Blaming the ongoing U.S.-China trade wars and reiterating a message from last month, the Port of Los Angeles Thursday reported it is starting to see a decrease in shipping activity.
The Port reported that it moved 779,903 20-foot equivalent units in September, a 2.7% decrease from 2018’s record-breaking month. Total inventory has increased 4.7% compared to last year, which was the Port’s busiest year ever.
“The ill-advised U.S.-China trade war continues to wreak havoc on American exporters and manufacturers,” Port of Los Angeles Executive Director Gene Seroka said. “We’ve seen declining exports for 11 consecutive months while our fastest-growing market segment is exporting empty containers back to Asia. It’s likely we’ll see softer volumes in the fourth quarter. We must have a negotiated settlement of the trade war as it is beginning to impact the more than 3 million jobs in the U.S. that are tied to this port complex.”
The port reported that imports decreased 2.9% to 402,320 TEUs compared to the previous September. Exports decreased 11% to 130,769 TEUs, the 11th-consecutive monthly decline of exports. Empty containers increased 2.9% to 246,814 TEUs.
The Port of Los Angeles reported it facilitated $297 billion in trade during 2018, and the San Pedro Bay port complex operations and commerce facilitate one in nine jobs in the five-county Southern California region.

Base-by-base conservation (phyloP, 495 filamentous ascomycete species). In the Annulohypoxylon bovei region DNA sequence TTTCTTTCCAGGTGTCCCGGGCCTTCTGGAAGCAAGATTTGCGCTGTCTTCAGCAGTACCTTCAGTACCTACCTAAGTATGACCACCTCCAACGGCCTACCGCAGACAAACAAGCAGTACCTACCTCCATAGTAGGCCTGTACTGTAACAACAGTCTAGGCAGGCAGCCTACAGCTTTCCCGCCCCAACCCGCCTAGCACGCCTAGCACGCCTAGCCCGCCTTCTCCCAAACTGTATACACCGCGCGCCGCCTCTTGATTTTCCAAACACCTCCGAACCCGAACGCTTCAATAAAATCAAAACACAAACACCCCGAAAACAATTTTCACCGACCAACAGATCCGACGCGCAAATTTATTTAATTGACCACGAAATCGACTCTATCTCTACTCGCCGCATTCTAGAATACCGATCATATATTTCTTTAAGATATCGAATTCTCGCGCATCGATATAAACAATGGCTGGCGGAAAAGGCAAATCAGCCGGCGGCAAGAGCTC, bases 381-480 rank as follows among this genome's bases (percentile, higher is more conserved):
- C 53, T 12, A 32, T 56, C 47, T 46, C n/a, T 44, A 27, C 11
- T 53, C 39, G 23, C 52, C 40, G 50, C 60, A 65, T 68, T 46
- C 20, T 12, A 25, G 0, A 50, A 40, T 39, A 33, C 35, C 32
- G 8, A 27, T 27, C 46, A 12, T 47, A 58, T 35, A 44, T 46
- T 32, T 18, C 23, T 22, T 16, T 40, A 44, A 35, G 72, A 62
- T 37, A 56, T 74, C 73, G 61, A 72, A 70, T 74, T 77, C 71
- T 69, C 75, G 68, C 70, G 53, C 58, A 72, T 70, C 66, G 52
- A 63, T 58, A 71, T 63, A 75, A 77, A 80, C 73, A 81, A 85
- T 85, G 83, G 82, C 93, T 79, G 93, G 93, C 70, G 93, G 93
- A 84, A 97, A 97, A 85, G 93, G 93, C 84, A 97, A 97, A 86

China has accounted for the largest portion of the Port’s business, Seroka said in a letter to multiple Los Angeles governing bodies last month, with $202.6 billion in trade coming through in 2018.
“Based on the large share of Chinese trade handled in the San Pedro Bay, the amount of cargo exposed to … tariffs and associated retaliatory tariffs is more pronounced than other trade gateways,” Seroka said. “On the import side, our most recent analysis estimates the current and proposed tariffs directed at China will impact roughly 66% of all imports by value and 64% by both tonnage and container volume.”